The base of the platform is a three part lamination.  The longer center piece, which forms the integral tenon, has a mortise angled at three degrees that locks the assembly in place on the base.  The center lamination also has a low angle cutaway at the top to allow the swing arm to pivot all the way forward.  The two outer laminations form the giant tenon cheeks and are pulled tight against the rails of the base when the wedge is driven into the tenon.  The outer laminations also form the channel that the swing arm assembly travels in.  The swing arm is planed to fit this channel with minimal slop.  A nice fit here prevents the swing arm from racking to the left or right when a piece of wood is under only one side of the jaw.

Notice the orientation of the growth rings on the outer laminations.  The pieces are oriented so that they cup away from the swing arm.  If the wide boards cup (which they will) and they are oriented with the pith side of the board to the outside of the lamination they will pinch the swing arm and prevent it from swinging.  No fun at all.

Some shaving horse users like to leave their horses outside in the rain and snow.  The tighter tolerances of this horse will not fair so well in those conditions.  This is an inside horse when the weather turns foul.  Repeated soaking and drying will make the fit of the swing arm sloppy and increase the racking of the head from side to side.  The more the head racks when you press on the treadle, the harder you have to push to hold your workpiece securely.

Swing arm and treadle.
Adjustment holes and groove.
The most notable feature of the swing arm is the groove that the holes for the pivot pin lie in.  This groove is one of the biggest improvements over the arrangement in the basic dumbhead style horse that many people use.  As you draw the pin from the hole to adjust the height of the head, the pin remains in the groove which keeps it in line with all of the other holes.  This makes it a simple matter to slide the pin in the next hole and adjust the head up and down.

Shaving horses have better holding power the closer the height of the head is adjusted to the workpiece.  For the greatest power, the head should be in the lowest position that the thickness of the workpiece allows.  Simplifying the pin mechanism encourages more frequent adjustment of the head.

Adjusting the head.
For the greatest possible holding power the front edge of the head, which actually grips the stock, should be directly in line with the pivot pin holes in the swing arm.  For a dumbhead style shaving horse this is not exactly a practical arrangement.  However, for power, the distance between the front edge of the head and the pivot holes should be minimized.  This is accomplished by placing the pivot holes as close to the front edge of the swing arm as possible.  Mine are one inch on center from the front edge.  I believe they could be moved further forward without jeopardizing the integrity of the swing arm.  Using a harder wood with greater shear strength for the this piece would allow the holes to be safely moved even closer to the front edge.  In the same vein, the front edge of the head should protrude only minimally in front of the swing arm.  Mine extends one inch forward.  The greater the distance between the front edge of the head and the pivot holes, the less holding power the assembly has.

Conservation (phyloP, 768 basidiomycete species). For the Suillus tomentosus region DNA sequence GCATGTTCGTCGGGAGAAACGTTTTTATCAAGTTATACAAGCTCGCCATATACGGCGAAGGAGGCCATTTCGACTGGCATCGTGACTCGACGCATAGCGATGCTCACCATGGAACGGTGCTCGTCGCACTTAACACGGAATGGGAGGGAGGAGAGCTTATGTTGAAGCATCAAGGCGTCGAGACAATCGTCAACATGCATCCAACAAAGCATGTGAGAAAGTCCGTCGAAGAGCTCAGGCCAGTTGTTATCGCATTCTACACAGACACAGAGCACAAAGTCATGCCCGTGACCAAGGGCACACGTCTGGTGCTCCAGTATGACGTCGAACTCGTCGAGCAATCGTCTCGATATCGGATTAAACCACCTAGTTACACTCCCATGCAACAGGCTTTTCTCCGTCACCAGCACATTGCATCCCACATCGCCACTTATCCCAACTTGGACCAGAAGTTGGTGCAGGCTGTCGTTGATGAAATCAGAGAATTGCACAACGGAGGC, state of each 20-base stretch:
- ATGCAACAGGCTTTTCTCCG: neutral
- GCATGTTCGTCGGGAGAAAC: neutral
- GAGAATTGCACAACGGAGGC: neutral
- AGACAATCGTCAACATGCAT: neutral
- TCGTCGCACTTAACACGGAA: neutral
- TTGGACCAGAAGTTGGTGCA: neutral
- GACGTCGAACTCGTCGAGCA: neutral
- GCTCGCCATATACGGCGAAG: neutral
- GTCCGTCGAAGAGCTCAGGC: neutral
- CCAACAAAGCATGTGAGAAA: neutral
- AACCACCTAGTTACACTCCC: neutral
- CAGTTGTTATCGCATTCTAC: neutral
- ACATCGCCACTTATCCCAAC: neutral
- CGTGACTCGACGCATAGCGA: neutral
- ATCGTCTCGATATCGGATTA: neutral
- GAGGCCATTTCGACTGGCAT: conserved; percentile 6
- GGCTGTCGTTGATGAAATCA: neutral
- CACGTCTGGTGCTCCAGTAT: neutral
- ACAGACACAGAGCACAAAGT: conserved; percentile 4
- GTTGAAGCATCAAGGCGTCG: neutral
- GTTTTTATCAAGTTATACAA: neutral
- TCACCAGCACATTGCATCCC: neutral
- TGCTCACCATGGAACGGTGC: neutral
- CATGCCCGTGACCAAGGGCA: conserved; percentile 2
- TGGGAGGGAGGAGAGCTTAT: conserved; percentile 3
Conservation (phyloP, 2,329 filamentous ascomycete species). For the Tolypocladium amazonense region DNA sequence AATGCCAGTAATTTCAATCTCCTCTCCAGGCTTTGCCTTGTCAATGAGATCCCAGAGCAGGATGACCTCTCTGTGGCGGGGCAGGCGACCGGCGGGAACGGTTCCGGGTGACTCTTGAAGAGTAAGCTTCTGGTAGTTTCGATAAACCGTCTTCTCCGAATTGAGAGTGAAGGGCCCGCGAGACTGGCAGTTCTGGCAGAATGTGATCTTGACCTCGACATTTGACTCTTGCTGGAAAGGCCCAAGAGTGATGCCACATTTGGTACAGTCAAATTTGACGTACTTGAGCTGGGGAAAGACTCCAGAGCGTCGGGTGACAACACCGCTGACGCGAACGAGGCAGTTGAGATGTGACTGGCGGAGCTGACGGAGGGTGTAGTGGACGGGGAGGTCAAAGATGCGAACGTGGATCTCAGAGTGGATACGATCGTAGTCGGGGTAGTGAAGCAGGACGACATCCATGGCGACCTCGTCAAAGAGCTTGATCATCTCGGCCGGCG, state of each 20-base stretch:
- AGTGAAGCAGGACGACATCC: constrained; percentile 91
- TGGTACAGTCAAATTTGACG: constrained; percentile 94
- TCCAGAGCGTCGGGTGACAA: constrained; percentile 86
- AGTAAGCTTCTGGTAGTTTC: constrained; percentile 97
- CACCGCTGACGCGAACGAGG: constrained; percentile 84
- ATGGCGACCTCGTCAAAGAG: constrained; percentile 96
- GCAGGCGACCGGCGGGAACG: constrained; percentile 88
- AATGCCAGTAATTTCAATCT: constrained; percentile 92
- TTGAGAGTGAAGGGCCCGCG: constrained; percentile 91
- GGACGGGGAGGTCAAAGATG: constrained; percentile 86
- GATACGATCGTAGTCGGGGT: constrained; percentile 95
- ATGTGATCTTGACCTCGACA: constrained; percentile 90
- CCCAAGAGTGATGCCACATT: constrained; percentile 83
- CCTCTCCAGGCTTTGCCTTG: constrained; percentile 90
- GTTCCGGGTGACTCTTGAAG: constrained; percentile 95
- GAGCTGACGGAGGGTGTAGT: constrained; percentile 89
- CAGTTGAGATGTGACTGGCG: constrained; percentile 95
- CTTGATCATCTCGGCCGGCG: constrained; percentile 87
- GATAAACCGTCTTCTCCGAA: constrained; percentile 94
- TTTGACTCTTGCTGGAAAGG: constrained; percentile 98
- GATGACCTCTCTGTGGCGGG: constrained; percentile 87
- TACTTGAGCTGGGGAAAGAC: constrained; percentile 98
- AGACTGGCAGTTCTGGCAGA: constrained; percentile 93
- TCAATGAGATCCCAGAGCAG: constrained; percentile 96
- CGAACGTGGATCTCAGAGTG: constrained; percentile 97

Pinned head joint.
The joint that connects the swing arm and the head is a pinned mortise and tenon.  The steel pin passes all the way through the tenon and locks it in place.  The orientation of this joint is unconventional, but has shown no signs of movement in three years of hard use.  The mortise is cut across the grain of the head.  This orientation allows the head to be short from front to back without danger of splitting in use.  The low profile head is easy to reach over and facilitates working on the other side of the head.

Literally a pain in the butt.
I won't say much about the seat of my shaving horse except that it slides in the groove created by the rails (which I like) and it causes physical discomfort after hours of continuous use (which I don't like).  I have been meaning to carve a new wider stool seat or sackback seat and I just never get around to it because I have this one which functions (barely).  My recommendation is not to carve a bicycle seat shape.  Make something wider that you will want to sit on all day.

With all of this clamping power optimization, both the work platform and the head of the shaving horse need some form of padding to prevent them from denting the wood being so firmly held.  I lined both with thick leather.

Expect more entries about this shaving horse design in the near future.  A good friend of mine is coming to build one with me next weekend, which will provide a great opportunity for me to offer more specific dimensions and construction details for this style of shaving horse.